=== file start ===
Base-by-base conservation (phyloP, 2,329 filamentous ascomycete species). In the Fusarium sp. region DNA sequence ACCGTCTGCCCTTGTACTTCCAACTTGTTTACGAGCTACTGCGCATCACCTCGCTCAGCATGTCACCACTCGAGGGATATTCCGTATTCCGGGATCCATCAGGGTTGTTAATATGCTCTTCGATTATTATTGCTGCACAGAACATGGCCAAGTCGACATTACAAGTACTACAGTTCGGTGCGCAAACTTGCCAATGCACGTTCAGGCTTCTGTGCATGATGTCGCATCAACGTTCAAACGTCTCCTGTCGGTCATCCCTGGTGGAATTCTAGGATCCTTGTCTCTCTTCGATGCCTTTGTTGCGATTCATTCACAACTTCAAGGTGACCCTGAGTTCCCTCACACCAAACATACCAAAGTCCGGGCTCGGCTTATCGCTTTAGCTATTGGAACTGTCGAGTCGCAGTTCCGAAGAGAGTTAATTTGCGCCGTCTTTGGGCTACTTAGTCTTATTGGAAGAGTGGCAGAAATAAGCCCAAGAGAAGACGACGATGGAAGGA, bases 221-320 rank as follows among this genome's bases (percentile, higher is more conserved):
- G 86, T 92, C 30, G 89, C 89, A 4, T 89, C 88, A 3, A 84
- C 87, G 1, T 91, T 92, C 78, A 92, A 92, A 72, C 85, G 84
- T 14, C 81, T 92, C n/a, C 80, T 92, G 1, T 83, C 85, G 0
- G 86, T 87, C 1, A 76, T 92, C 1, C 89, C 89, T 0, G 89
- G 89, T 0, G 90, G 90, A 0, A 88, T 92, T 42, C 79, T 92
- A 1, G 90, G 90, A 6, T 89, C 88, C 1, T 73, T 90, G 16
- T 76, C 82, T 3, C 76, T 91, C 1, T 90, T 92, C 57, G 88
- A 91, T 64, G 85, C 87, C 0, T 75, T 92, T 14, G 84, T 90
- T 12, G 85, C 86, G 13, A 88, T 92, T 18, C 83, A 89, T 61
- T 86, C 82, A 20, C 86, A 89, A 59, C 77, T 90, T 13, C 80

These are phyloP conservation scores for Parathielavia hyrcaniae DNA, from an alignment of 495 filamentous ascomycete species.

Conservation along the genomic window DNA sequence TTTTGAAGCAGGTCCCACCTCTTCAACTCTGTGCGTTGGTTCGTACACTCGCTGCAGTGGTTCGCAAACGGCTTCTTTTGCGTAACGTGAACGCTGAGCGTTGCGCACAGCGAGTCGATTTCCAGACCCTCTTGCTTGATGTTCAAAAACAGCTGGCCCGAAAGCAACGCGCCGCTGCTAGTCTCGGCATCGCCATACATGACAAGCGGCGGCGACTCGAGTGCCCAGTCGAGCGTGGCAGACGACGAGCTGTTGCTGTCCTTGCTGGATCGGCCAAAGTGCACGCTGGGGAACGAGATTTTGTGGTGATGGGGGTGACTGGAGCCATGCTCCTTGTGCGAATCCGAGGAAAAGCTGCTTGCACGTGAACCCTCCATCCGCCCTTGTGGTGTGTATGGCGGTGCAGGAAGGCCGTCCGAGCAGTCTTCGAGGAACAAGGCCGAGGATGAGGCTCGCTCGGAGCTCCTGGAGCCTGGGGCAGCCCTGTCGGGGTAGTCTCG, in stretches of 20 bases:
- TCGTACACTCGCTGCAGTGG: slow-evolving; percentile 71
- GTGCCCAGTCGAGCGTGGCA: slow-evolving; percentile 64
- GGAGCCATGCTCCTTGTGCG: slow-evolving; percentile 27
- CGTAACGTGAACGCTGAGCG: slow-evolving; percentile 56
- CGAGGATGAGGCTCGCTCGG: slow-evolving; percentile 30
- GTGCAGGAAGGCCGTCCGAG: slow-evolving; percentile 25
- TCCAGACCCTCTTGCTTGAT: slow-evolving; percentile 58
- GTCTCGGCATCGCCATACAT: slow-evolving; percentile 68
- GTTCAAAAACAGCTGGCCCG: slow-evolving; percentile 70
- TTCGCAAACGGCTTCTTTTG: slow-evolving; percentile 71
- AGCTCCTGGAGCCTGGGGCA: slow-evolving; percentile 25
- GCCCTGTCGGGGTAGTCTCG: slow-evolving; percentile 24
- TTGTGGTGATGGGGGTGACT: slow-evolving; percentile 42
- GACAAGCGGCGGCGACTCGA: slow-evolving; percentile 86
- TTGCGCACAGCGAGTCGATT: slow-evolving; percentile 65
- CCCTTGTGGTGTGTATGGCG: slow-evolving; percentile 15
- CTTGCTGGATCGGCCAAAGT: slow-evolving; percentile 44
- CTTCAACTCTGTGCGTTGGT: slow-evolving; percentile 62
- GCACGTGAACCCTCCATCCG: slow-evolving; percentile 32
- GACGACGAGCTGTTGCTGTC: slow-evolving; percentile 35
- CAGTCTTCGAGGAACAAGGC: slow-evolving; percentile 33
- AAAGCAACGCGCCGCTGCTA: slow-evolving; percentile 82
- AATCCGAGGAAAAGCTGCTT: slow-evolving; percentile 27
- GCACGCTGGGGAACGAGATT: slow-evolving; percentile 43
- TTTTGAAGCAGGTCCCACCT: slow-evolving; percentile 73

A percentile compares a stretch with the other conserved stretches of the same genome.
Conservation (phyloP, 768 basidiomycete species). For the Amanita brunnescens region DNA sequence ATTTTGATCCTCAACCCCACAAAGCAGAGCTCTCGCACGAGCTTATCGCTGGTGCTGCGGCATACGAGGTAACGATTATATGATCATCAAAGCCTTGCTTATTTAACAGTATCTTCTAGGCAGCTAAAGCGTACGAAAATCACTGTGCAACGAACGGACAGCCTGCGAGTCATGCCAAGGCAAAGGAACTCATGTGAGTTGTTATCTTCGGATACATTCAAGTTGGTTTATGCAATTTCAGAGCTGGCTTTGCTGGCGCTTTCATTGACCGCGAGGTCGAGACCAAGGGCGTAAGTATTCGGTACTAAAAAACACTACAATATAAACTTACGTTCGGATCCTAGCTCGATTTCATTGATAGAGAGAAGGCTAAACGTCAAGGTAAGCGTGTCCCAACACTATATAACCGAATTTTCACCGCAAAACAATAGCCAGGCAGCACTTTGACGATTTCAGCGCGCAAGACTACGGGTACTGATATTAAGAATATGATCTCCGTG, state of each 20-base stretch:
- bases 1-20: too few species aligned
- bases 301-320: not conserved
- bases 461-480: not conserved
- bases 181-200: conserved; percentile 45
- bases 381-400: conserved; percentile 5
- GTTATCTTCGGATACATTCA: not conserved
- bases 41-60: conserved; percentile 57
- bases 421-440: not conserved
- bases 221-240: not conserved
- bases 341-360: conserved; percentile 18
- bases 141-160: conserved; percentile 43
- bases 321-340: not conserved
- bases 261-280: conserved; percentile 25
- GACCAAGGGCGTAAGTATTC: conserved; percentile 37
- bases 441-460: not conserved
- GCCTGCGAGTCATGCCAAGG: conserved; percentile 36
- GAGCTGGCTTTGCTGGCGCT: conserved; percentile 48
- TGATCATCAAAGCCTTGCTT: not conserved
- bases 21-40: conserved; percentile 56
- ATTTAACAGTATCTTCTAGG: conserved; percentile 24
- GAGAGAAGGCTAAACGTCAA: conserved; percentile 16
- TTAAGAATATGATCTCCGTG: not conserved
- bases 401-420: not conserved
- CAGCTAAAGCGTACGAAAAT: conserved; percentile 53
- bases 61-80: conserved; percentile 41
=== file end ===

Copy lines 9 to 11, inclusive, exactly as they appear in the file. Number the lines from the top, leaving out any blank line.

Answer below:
- A 91, T 64, G 85, C 87, C 0, T 75, T 92, T 14, G 84, T 90
- T 12, G 85, C 86, G 13, A 88, T 92, T 18, C 83, A 89, T 61
- T 86, C 82, A 20, C 86, A 89, A 59, C 77, T 90, T 13, C 80